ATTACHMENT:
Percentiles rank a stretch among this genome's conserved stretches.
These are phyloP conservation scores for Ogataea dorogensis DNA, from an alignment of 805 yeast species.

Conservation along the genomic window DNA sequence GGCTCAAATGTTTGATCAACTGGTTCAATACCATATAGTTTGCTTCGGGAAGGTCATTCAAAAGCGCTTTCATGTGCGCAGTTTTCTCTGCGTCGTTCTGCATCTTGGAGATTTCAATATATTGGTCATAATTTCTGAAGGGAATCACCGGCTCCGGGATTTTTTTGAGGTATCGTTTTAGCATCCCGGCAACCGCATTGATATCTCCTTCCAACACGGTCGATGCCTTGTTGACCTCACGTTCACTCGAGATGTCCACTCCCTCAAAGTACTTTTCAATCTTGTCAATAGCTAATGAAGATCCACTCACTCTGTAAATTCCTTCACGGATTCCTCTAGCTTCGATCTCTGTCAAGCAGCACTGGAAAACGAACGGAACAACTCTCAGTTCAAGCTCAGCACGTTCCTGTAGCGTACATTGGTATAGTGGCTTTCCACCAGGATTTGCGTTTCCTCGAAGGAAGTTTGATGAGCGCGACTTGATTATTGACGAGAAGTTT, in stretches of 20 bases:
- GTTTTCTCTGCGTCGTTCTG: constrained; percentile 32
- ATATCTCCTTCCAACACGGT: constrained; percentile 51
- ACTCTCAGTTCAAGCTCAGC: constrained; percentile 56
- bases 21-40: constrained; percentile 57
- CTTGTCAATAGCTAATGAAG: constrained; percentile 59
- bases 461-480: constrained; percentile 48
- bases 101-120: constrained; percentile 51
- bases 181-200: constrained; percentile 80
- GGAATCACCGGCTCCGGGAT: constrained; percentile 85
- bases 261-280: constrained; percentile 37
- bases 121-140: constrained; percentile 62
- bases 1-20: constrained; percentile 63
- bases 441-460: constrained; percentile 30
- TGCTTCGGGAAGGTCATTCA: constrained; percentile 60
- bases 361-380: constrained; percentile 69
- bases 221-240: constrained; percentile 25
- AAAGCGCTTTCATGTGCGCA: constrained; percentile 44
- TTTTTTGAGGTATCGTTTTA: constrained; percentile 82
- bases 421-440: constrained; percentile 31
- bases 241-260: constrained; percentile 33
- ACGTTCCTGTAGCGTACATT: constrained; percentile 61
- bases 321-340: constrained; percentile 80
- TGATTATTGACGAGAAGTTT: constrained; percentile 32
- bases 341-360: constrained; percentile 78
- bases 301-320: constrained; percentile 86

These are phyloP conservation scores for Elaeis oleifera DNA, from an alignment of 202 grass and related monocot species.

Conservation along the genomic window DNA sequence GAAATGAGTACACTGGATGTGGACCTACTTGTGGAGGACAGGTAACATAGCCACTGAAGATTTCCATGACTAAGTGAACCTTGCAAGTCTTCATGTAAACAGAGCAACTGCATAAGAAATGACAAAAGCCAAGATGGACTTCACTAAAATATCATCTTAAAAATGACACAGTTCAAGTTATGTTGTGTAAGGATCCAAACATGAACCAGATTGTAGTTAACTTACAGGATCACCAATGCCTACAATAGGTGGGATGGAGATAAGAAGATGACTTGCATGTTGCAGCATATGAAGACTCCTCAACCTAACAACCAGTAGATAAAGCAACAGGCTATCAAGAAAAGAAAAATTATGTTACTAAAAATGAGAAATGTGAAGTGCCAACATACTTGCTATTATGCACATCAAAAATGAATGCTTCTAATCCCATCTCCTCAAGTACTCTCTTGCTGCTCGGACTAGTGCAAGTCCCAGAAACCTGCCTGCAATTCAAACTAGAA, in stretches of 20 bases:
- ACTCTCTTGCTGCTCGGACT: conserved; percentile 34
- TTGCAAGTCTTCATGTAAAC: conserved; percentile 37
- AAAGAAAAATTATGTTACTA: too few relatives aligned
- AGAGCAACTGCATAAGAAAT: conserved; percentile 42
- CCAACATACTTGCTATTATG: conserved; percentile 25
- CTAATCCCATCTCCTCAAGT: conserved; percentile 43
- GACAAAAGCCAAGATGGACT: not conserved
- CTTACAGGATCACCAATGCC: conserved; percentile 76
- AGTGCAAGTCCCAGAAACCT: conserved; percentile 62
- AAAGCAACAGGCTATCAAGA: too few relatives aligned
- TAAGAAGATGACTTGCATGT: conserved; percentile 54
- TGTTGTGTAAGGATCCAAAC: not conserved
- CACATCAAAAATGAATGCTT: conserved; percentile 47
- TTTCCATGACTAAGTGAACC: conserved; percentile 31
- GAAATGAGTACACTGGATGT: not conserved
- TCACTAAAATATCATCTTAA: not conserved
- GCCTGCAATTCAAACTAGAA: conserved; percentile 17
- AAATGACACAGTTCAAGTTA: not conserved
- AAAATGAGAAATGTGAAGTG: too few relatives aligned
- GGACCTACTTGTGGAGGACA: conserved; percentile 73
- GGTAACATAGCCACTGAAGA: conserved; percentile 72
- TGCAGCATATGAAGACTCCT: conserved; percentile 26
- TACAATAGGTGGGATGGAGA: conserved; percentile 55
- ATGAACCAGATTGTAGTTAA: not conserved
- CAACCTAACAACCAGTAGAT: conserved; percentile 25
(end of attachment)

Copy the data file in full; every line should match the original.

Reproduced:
Percentiles rank a stretch among this genome's conserved stretches.
These are phyloP conservation scores for Ogataea dorogensis DNA, from an alignment of 805 yeast species.

Conservation along the genomic window DNA sequence GGCTCAAATGTTTGATCAACTGGTTCAATACCATATAGTTTGCTTCGGGAAGGTCATTCAAAAGCGCTTTCATGTGCGCAGTTTTCTCTGCGTCGTTCTGCATCTTGGAGATTTCAATATATTGGTCATAATTTCTGAAGGGAATCACCGGCTCCGGGATTTTTTTGAGGTATCGTTTTAGCATCCCGGCAACCGCATTGATATCTCCTTCCAACACGGTCGATGCCTTGTTGACCTCACGTTCACTCGAGATGTCCACTCCCTCAAAGTACTTTTCAATCTTGTCAATAGCTAATGAAGATCCACTCACTCTGTAAATTCCTTCACGGATTCCTCTAGCTTCGATCTCTGTCAAGCAGCACTGGAAAACGAACGGAACAACTCTCAGTTCAAGCTCAGCACGTTCCTGTAGCGTACATTGGTATAGTGGCTTTCCACCAGGATTTGCGTTTCCTCGAAGGAAGTTTGATGAGCGCGACTTGATTATTGACGAGAAGTTT, in stretches of 20 bases:
- GTTTTCTCTGCGTCGTTCTG: constrained; percentile 32
- ATATCTCCTTCCAACACGGT: constrained; percentile 51
- ACTCTCAGTTCAAGCTCAGC: constrained; percentile 56
- bases 21-40: constrained; percentile 57
- CTTGTCAATAGCTAATGAAG: constrained; percentile 59
- bases 461-480: constrained; percentile 48
- bases 101-120: constrained; percentile 51
- bases 181-200: constrained; percentile 80
- GGAATCACCGGCTCCGGGAT: constrained; percentile 85
- bases 261-280: constrained; percentile 37
- bases 121-140: constrained; percentile 62
- bases 1-20: constrained; percentile 63
- bases 441-460: constrained; percentile 30
- TGCTTCGGGAAGGTCATTCA: constrained; percentile 60
- bases 361-380: constrained; percentile 69
- bases 221-240: constrained; percentile 25
- AAAGCGCTTTCATGTGCGCA: constrained; percentile 44
- TTTTTTGAGGTATCGTTTTA: constrained; percentile 82
- bases 421-440: constrained; percentile 31
- bases 241-260: constrained; percentile 33
- ACGTTCCTGTAGCGTACATT: constrained; percentile 61
- bases 321-340: constrained; percentile 80
- TGATTATTGACGAGAAGTTT: constrained; percentile 32
- bases 341-360: constrained; percentile 78
- bases 301-320: constrained; percentile 86

These are phyloP conservation scores for Elaeis oleifera DNA, from an alignment of 202 grass and related monocot species.

Conservation along the genomic window DNA sequence GAAATGAGTACACTGGATGTGGACCTACTTGTGGAGGACAGGTAACATAGCCACTGAAGATTTCCATGACTAAGTGAACCTTGCAAGTCTTCATGTAAACAGAGCAACTGCATAAGAAATGACAAAAGCCAAGATGGACTTCACTAAAATATCATCTTAAAAATGACACAGTTCAAGTTATGTTGTGTAAGGATCCAAACATGAACCAGATTGTAGTTAACTTACAGGATCACCAATGCCTACAATAGGTGGGATGGAGATAAGAAGATGACTTGCATGTTGCAGCATATGAAGACTCCTCAACCTAACAACCAGTAGATAAAGCAACAGGCTATCAAGAAAAGAAAAATTATGTTACTAAAAATGAGAAATGTGAAGTGCCAACATACTTGCTATTATGCACATCAAAAATGAATGCTTCTAATCCCATCTCCTCAAGTACTCTCTTGCTGCTCGGACTAGTGCAAGTCCCAGAAACCTGCCTGCAATTCAAACTAGAA, in stretches of 20 bases:
- ACTCTCTTGCTGCTCGGACT: conserved; percentile 34
- TTGCAAGTCTTCATGTAAAC: conserved; percentile 37
- AAAGAAAAATTATGTTACTA: too few relatives aligned
- AGAGCAACTGCATAAGAAAT: conserved; percentile 42
- CCAACATACTTGCTATTATG: conserved; percentile 25
- CTAATCCCATCTCCTCAAGT: conserved; percentile 43
- GACAAAAGCCAAGATGGACT: not conserved
- CTTACAGGATCACCAATGCC: conserved; percentile 76
- AGTGCAAGTCCCAGAAACCT: conserved; percentile 62
- AAAGCAACAGGCTATCAAGA: too few relatives aligned
- TAAGAAGATGACTTGCATGT: conserved; percentile 54
- TGTTGTGTAAGGATCCAAAC: not conserved
- CACATCAAAAATGAATGCTT: conserved; percentile 47
- TTTCCATGACTAAGTGAACC: conserved; percentile 31
- GAAATGAGTACACTGGATGT: not conserved
- TCACTAAAATATCATCTTAA: not conserved
- GCCTGCAATTCAAACTAGAA: conserved; percentile 17
- AAATGACACAGTTCAAGTTA: not conserved
- AAAATGAGAAATGTGAAGTG: too few relatives aligned
- GGACCTACTTGTGGAGGACA: conserved; percentile 73
- GGTAACATAGCCACTGAAGA: conserved; percentile 72
- TGCAGCATATGAAGACTCCT: conserved; percentile 26
- TACAATAGGTGGGATGGAGA: conserved; percentile 55
- ATGAACCAGATTGTAGTTAA: not conserved
- CAACCTAACAACCAGTAGAT: conserved; percentile 25